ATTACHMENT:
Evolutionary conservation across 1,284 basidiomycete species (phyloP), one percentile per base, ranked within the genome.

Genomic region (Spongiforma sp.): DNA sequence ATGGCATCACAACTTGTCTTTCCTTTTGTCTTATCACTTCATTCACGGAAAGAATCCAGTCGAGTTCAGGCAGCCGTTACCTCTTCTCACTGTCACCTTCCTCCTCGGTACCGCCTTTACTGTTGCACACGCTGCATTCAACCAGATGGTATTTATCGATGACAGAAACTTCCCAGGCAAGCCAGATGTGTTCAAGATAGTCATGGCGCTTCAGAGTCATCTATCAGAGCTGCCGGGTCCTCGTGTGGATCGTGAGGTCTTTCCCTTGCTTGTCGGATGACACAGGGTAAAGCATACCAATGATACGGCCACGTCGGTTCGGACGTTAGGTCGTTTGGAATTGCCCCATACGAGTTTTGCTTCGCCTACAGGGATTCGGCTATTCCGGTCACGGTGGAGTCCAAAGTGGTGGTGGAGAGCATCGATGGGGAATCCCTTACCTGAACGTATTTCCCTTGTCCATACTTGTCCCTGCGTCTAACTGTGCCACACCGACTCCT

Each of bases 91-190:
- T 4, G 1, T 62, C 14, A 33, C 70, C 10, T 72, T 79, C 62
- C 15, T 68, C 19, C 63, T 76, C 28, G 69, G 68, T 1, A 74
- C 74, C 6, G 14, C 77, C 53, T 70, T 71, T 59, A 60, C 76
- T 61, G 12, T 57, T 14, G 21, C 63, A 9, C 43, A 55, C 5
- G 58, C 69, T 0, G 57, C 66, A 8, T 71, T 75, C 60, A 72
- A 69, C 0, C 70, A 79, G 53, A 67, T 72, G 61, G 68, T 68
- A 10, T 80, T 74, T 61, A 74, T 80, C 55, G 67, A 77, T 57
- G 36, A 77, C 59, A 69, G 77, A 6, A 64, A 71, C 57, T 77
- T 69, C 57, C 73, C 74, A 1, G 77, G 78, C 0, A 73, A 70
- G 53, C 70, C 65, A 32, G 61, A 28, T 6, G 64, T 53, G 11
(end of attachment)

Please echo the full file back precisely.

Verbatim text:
Evolutionary conservation across 1,284 basidiomycete species (phyloP), one percentile per base, ranked within the genome.

Genomic region (Spongiforma sp.): DNA sequence ATGGCATCACAACTTGTCTTTCCTTTTGTCTTATCACTTCATTCACGGAAAGAATCCAGTCGAGTTCAGGCAGCCGTTACCTCTTCTCACTGTCACCTTCCTCCTCGGTACCGCCTTTACTGTTGCACACGCTGCATTCAACCAGATGGTATTTATCGATGACAGAAACTTCCCAGGCAAGCCAGATGTGTTCAAGATAGTCATGGCGCTTCAGAGTCATCTATCAGAGCTGCCGGGTCCTCGTGTGGATCGTGAGGTCTTTCCCTTGCTTGTCGGATGACACAGGGTAAAGCATACCAATGATACGGCCACGTCGGTTCGGACGTTAGGTCGTTTGGAATTGCCCCATACGAGTTTTGCTTCGCCTACAGGGATTCGGCTATTCCGGTCACGGTGGAGTCCAAAGTGGTGGTGGAGAGCATCGATGGGGAATCCCTTACCTGAACGTATTTCCCTTGTCCATACTTGTCCCTGCGTCTAACTGTGCCACACCGACTCCT

Each of bases 91-190:
- T 4, G 1, T 62, C 14, A 33, C 70, C 10, T 72, T 79, C 62
- C 15, T 68, C 19, C 63, T 76, C 28, G 69, G 68, T 1, A 74
- C 74, C 6, G 14, C 77, C 53, T 70, T 71, T 59, A 60, C 76
- T 61, G 12, T 57, T 14, G 21, C 63, A 9, C 43, A 55, C 5
- G 58, C 69, T 0, G 57, C 66, A 8, T 71, T 75, C 60, A 72
- A 69, C 0, C 70, A 79, G 53, A 67, T 72, G 61, G 68, T 68
- A 10, T 80, T 74, T 61, A 74, T 80, C 55, G 67, A 77, T 57
- G 36, A 77, C 59, A 69, G 77, A 6, A 64, A 71, C 57, T 77
- T 69, C 57, C 73, C 74, A 1, G 77, G 78, C 0, A 73, A 70
- G 53, C 70, C 65, A 32, G 61, A 28, T 6, G 64, T 53, G 11